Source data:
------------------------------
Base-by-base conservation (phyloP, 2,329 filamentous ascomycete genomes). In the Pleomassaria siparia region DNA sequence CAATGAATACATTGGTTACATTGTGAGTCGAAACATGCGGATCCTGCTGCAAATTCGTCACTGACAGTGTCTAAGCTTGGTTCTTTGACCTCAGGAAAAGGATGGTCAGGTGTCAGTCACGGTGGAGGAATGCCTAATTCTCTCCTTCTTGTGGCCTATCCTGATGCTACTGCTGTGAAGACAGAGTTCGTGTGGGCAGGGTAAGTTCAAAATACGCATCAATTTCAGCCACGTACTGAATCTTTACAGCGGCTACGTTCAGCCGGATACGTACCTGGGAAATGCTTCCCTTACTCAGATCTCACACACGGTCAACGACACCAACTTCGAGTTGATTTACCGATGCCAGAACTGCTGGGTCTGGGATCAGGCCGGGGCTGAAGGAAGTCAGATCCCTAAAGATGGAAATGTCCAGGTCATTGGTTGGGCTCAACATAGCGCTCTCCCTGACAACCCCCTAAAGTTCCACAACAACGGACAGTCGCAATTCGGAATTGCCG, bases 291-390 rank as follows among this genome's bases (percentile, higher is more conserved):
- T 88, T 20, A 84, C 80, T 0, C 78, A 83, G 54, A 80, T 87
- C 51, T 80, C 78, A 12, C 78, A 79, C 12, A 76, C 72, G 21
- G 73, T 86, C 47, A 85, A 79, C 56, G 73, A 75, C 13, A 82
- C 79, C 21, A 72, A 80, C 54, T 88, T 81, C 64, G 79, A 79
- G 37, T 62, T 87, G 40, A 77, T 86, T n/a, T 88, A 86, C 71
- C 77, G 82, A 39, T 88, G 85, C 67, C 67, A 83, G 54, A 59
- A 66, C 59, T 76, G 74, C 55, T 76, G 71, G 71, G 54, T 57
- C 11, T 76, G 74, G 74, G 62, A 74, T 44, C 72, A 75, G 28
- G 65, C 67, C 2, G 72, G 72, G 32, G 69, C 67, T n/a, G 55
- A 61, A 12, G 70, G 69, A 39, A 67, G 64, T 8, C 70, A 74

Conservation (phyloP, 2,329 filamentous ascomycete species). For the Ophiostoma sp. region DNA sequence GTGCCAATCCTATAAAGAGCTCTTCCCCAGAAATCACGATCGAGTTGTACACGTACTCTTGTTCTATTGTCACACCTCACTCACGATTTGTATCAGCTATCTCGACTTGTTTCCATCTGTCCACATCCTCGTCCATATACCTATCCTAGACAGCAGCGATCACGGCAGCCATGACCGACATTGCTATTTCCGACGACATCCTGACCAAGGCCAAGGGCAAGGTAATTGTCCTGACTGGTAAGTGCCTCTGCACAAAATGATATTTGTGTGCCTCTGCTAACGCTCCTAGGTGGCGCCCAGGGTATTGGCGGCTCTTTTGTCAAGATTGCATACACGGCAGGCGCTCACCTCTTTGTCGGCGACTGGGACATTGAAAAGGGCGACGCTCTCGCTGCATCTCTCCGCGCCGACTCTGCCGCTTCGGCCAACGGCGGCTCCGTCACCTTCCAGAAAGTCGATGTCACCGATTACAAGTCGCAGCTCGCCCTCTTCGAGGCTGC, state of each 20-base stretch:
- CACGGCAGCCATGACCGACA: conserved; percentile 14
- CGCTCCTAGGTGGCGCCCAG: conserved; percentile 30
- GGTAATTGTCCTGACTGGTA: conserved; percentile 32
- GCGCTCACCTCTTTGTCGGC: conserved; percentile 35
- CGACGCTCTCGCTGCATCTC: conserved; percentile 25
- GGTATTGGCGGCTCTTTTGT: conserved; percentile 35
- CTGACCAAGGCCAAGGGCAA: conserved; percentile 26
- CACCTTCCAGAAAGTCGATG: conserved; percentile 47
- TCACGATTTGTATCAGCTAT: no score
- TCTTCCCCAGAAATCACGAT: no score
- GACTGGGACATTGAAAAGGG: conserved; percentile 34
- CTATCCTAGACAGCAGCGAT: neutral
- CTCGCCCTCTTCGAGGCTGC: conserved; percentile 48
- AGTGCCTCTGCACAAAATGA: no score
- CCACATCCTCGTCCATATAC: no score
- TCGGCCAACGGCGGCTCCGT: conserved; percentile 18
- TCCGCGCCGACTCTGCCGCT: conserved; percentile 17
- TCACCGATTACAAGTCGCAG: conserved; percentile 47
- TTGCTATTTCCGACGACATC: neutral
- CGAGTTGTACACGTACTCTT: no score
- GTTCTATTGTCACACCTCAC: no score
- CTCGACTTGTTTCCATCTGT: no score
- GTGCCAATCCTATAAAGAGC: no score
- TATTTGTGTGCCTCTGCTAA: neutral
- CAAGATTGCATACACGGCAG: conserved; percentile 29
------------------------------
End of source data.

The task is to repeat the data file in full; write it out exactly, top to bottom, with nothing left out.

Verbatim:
Base-by-base conservation (phyloP, 2,329 filamentous ascomycete genomes). In the Pleomassaria siparia region DNA sequence CAATGAATACATTGGTTACATTGTGAGTCGAAACATGCGGATCCTGCTGCAAATTCGTCACTGACAGTGTCTAAGCTTGGTTCTTTGACCTCAGGAAAAGGATGGTCAGGTGTCAGTCACGGTGGAGGAATGCCTAATTCTCTCCTTCTTGTGGCCTATCCTGATGCTACTGCTGTGAAGACAGAGTTCGTGTGGGCAGGGTAAGTTCAAAATACGCATCAATTTCAGCCACGTACTGAATCTTTACAGCGGCTACGTTCAGCCGGATACGTACCTGGGAAATGCTTCCCTTACTCAGATCTCACACACGGTCAACGACACCAACTTCGAGTTGATTTACCGATGCCAGAACTGCTGGGTCTGGGATCAGGCCGGGGCTGAAGGAAGTCAGATCCCTAAAGATGGAAATGTCCAGGTCATTGGTTGGGCTCAACATAGCGCTCTCCCTGACAACCCCCTAAAGTTCCACAACAACGGACAGTCGCAATTCGGAATTGCCG, bases 291-390 rank as follows among this genome's bases (percentile, higher is more conserved):
- T 88, T 20, A 84, C 80, T 0, C 78, A 83, G 54, A 80, T 87
- C 51, T 80, C 78, A 12, C 78, A 79, C 12, A 76, C 72, G 21
- G 73, T 86, C 47, A 85, A 79, C 56, G 73, A 75, C 13, A 82
- C 79, C 21, A 72, A 80, C 54, T 88, T 81, C 64, G 79, A 79
- G 37, T 62, T 87, G 40, A 77, T 86, T n/a, T 88, A 86, C 71
- C 77, G 82, A 39, T 88, G 85, C 67, C 67, A 83, G 54, A 59
- A 66, C 59, T 76, G 74, C 55, T 76, G 71, G 71, G 54, T 57
- C 11, T 76, G 74, G 74, G 62, A 74, T 44, C 72, A 75, G 28
- G 65, C 67, C 2, G 72, G 72, G 32, G 69, C 67, T n/a, G 55
- A 61, A 12, G 70, G 69, A 39, A 67, G 64, T 8, C 70, A 74

Conservation (phyloP, 2,329 filamentous ascomycete species). For the Ophiostoma sp. region DNA sequence GTGCCAATCCTATAAAGAGCTCTTCCCCAGAAATCACGATCGAGTTGTACACGTACTCTTGTTCTATTGTCACACCTCACTCACGATTTGTATCAGCTATCTCGACTTGTTTCCATCTGTCCACATCCTCGTCCATATACCTATCCTAGACAGCAGCGATCACGGCAGCCATGACCGACATTGCTATTTCCGACGACATCCTGACCAAGGCCAAGGGCAAGGTAATTGTCCTGACTGGTAAGTGCCTCTGCACAAAATGATATTTGTGTGCCTCTGCTAACGCTCCTAGGTGGCGCCCAGGGTATTGGCGGCTCTTTTGTCAAGATTGCATACACGGCAGGCGCTCACCTCTTTGTCGGCGACTGGGACATTGAAAAGGGCGACGCTCTCGCTGCATCTCTCCGCGCCGACTCTGCCGCTTCGGCCAACGGCGGCTCCGTCACCTTCCAGAAAGTCGATGTCACCGATTACAAGTCGCAGCTCGCCCTCTTCGAGGCTGC, state of each 20-base stretch:
- CACGGCAGCCATGACCGACA: conserved; percentile 14
- CGCTCCTAGGTGGCGCCCAG: conserved; percentile 30
- GGTAATTGTCCTGACTGGTA: conserved; percentile 32
- GCGCTCACCTCTTTGTCGGC: conserved; percentile 35
- CGACGCTCTCGCTGCATCTC: conserved; percentile 25
- GGTATTGGCGGCTCTTTTGT: conserved; percentile 35
- CTGACCAAGGCCAAGGGCAA: conserved; percentile 26
- CACCTTCCAGAAAGTCGATG: conserved; percentile 47
- TCACGATTTGTATCAGCTAT: no score
- TCTTCCCCAGAAATCACGAT: no score
- GACTGGGACATTGAAAAGGG: conserved; percentile 34
- CTATCCTAGACAGCAGCGAT: neutral
- CTCGCCCTCTTCGAGGCTGC: conserved; percentile 48
- AGTGCCTCTGCACAAAATGA: no score
- CCACATCCTCGTCCATATAC: no score
- TCGGCCAACGGCGGCTCCGT: conserved; percentile 18
- TCCGCGCCGACTCTGCCGCT: conserved; percentile 17
- TCACCGATTACAAGTCGCAG: conserved; percentile 47
- TTGCTATTTCCGACGACATC: neutral
- CGAGTTGTACACGTACTCTT: no score
- GTTCTATTGTCACACCTCAC: no score
- CTCGACTTGTTTCCATCTGT: no score
- GTGCCAATCCTATAAAGAGC: no score
- TATTTGTGTGCCTCTGCTAA: neutral
- CAAGATTGCATACACGGCAG: conserved; percentile 29